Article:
The MAP would be satisfying the Fed requirement for NCLB right now but Dr Bergeson refused to submit the permission for the Feds to do an examination and peer-review of the MAP test.

Another reason to ditch "my way or the highway Bergeson" as SPI.

Adhoc said...

I wholeheartedly agree with what Andrew so eloquently outlines to be the outcome of vouchers, which is a loss of funding to public schools, ultimately resulting in sub quality public schools.

However, I also see Emeraldkitys side too. Why should only affluent families be able to send their children to private schools? Why should they be the only ones with choice?

classof75 said...

Totally agree with ditching Bergeson- I don't think I ever voted for her in the first place.

Where Do Public School Teachers Send Their Kids to School?

( known many in Seattle - including principals whose kids were in private- which is their right of course)

"We support a teacher's right to choose a private school. "We simply ask them to support the same freedom for low-income families."
Howard Fuller

www.heartland.org/policybot/results.html?articleid=15818

Big said...

As a parent of preschoolers, I have to say I live in the land of marketplace driven free school choice, and I just have to say --- it's not working!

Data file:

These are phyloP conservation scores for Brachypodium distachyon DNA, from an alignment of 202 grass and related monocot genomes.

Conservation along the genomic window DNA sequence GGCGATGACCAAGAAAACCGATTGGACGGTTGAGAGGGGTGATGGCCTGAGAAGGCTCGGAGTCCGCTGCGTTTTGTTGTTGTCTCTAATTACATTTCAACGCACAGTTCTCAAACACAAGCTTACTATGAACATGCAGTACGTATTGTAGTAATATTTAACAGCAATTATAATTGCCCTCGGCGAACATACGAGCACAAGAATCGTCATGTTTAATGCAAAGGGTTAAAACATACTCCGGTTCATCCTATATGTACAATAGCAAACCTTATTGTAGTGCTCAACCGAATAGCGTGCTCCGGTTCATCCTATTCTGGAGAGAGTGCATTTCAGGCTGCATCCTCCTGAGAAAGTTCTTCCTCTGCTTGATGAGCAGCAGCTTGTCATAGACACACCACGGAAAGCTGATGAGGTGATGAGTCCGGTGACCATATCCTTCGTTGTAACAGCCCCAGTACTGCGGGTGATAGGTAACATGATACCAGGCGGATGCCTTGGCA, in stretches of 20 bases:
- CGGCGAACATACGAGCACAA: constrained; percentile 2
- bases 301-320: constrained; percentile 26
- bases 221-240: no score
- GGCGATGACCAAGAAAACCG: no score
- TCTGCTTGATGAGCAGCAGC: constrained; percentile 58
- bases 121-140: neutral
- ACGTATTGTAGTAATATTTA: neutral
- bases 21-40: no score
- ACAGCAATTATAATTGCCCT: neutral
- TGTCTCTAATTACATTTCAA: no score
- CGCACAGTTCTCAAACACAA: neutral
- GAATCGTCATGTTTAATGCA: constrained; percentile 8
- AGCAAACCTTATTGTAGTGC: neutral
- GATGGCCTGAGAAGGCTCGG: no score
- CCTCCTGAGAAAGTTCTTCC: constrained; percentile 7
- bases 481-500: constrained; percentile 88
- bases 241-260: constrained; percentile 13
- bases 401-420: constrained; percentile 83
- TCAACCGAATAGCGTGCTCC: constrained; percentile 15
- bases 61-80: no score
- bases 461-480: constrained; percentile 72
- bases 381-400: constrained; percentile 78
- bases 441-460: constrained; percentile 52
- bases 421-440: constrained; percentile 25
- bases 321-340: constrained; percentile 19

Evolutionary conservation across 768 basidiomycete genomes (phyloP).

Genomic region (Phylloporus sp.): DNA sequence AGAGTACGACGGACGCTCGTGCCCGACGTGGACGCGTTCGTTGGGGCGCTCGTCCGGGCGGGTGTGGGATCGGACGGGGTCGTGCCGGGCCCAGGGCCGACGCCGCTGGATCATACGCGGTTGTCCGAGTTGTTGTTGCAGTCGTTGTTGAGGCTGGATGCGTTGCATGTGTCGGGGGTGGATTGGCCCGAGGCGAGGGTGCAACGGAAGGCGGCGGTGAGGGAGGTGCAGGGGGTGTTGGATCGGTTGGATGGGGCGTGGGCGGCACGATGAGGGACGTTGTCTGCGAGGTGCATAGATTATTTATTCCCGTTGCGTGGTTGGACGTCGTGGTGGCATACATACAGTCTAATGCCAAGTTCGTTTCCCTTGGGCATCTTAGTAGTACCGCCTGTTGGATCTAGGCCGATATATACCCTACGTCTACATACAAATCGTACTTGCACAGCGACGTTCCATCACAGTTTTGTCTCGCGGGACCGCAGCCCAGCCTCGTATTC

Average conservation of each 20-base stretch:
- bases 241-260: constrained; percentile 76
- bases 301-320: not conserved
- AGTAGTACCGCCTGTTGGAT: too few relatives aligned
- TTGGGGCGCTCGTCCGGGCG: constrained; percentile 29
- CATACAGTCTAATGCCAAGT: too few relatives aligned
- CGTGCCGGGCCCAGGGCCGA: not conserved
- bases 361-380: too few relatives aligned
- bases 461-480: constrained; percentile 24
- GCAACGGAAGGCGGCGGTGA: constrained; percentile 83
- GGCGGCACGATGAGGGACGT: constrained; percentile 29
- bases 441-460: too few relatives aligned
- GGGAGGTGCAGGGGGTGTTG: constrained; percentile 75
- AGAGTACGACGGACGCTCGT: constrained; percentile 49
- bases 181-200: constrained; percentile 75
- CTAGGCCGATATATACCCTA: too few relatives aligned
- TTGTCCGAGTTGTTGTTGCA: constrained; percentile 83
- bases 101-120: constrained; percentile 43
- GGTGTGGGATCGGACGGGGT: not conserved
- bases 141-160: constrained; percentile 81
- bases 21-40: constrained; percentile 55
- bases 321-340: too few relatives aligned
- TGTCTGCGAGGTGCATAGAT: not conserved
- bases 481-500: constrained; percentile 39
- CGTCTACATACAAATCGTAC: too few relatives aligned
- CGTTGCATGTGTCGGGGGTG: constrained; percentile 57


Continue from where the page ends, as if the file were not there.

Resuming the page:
I pay a mint to send one kid to a preschool that I consider of middling quality. For the other kid, I've yet to find a place with a full time open seat, and I've been trying for more than a year.

Just giving families fat checks to pay for private schools doesn't mean that high quality private schools miraculously spring from the ground to accept a swell of new students.

I find anyone who suggests otherwise lacking in credibility. If they were in touch with parents real world experiences they would never broach such a laughable suggestion.

Charlie Mas said...

I totally agree with emeraldkity. Why should only the affluent be able to send their children to private schools?

I'll go further - why should only the affluent be able to live in big houses in great neighborhoods? Why should only the affluent have safe, reliable, late model cars? Why should only the affluent be able to travel abroad? Why should only the affluent be able to drink fine wines and eat gourmet foods? Why should only the affluent be able to go golfing and skiing and play polo? Why should only the affluent get cosmetic surgery?

Why should the affluent and only the affluent have anything at all that isn't available to everyone regardless of their ability to pay for it?

reader said...